The Apprentice revolution is coming, but slowly

Posted on 16/08/2011


Guardian journalist Jan Murray‘s announcement that she is taking on an Apprentice is another sign that the attitude toward vocational qualifications is changing.

Degrees churn out indebted graduates who, in the PR industry as in journalism, spend the immediate aftermath of their degree on post-graduate qualifications or as juniors learning their trade.

Indeed, those graduates who don’t do subsequent under-paid PR ‘internships’ or qualifications, find themselves being criticised for not being ‘work ready’ or even being unable to write anything other than an essay.

I’ve long argued that it is time to set up a PR Apprenticeship scheme, in fact the evidence I collated in setting up the industry’s first PR Apprenticeship led me to argue that recruitment of talent and the failure to introduce PR Apprenticeships is one of the biggest challenges for PR agencies in the future:

We need to move away from the idea that a degree is a starting point for entry to our industry. Some of the best PRs I’ve worked with never finished, or even started a degree… Now, there’s a almost universal academic snobbery around trainees – all agencies have ‘graduate trainees’. But few have Apprentices. This is crazy. Apprentices can take on the admin workload of a graduate, many are just as passionate about the media (some even more so), willing to work hard and the government will subsidise them.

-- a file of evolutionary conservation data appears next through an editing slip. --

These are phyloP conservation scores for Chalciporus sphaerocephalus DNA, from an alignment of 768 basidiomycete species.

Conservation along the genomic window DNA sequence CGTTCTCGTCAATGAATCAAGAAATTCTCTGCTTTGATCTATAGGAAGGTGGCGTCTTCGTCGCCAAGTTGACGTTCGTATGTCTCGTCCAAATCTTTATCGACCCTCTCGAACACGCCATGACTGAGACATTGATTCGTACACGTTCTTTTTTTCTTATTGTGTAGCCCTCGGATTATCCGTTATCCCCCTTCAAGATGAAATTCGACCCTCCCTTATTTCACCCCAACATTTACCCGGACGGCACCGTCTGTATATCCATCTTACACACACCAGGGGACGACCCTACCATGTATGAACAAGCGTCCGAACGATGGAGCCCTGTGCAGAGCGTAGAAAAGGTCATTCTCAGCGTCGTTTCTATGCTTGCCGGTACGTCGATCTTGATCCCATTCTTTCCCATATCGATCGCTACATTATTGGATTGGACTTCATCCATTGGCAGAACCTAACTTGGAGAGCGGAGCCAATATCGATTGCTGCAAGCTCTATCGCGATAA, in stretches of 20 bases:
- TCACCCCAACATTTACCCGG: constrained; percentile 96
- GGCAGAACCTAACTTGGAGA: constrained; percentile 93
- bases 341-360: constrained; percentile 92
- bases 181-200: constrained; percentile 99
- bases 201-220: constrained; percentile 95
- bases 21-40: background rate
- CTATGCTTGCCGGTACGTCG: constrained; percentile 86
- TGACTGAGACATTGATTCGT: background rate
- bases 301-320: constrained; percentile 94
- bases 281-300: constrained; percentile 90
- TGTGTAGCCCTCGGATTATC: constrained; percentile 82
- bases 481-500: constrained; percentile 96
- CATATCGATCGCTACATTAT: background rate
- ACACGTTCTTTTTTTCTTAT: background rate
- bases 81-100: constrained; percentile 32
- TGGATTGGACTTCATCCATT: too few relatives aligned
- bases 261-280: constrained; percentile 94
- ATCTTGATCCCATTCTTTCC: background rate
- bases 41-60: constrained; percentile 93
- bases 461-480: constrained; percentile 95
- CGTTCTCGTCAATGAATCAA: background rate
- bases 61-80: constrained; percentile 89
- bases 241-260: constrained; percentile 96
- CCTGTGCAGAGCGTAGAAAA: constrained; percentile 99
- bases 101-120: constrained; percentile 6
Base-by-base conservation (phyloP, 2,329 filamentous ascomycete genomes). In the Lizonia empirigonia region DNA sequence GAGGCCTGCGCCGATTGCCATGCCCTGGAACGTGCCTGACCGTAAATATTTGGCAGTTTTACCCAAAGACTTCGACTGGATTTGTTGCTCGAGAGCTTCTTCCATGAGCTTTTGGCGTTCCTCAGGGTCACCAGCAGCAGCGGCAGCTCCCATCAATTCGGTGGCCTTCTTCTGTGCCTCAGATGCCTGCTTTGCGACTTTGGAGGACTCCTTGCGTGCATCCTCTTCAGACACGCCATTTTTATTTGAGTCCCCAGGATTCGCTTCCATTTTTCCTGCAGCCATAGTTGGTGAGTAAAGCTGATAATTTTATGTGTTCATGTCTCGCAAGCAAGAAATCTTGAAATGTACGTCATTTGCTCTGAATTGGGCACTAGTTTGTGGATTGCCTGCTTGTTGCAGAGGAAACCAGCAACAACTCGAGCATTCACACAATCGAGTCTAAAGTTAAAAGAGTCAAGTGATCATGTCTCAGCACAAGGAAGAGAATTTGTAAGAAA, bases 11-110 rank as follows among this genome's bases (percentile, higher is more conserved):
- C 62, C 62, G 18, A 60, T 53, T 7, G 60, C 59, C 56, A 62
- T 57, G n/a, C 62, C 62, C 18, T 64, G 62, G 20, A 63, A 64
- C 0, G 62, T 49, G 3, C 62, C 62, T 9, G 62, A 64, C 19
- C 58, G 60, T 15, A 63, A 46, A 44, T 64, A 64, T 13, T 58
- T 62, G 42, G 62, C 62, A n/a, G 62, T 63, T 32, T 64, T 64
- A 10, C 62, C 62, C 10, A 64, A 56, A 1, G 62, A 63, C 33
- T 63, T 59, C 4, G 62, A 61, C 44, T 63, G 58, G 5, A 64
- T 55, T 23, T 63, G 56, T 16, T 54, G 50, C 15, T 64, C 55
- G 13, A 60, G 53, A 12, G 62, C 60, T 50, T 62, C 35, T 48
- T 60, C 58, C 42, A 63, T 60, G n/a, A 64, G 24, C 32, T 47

There’s another benefit to broadening entry points to the industry. Diversity will improve. With improved diversity will come a better understanding of audiences / communities and improved creativity.

And as Jan Murray writes in the Guardian:

Through my work as an educational journalist, I’ve spoken to dozens of apprentices over the past few years and, without exception, I’ve been amazed by their maturity, commitment and willingness to learn.

Murray rightly identifies that in journalism, as in PR and other media careers, a common core set of intellectual and character attributes are essential – such as an inquisitive mind, good writing, maths and research skills, initiative and determination – but that everything else can be learned on the job.

But progress is slow. To date, just Shine seem to have an active formal programme in place and backing from the industry associations the CIPR and PRCA is silent to the point of non-existence.

And it is only through more co-ordinated industry action that we will change the way that the media recruits for good.

If anyone wants to hear more about the challenges I had in setting up an Apprenticeship in PR, then please email simon at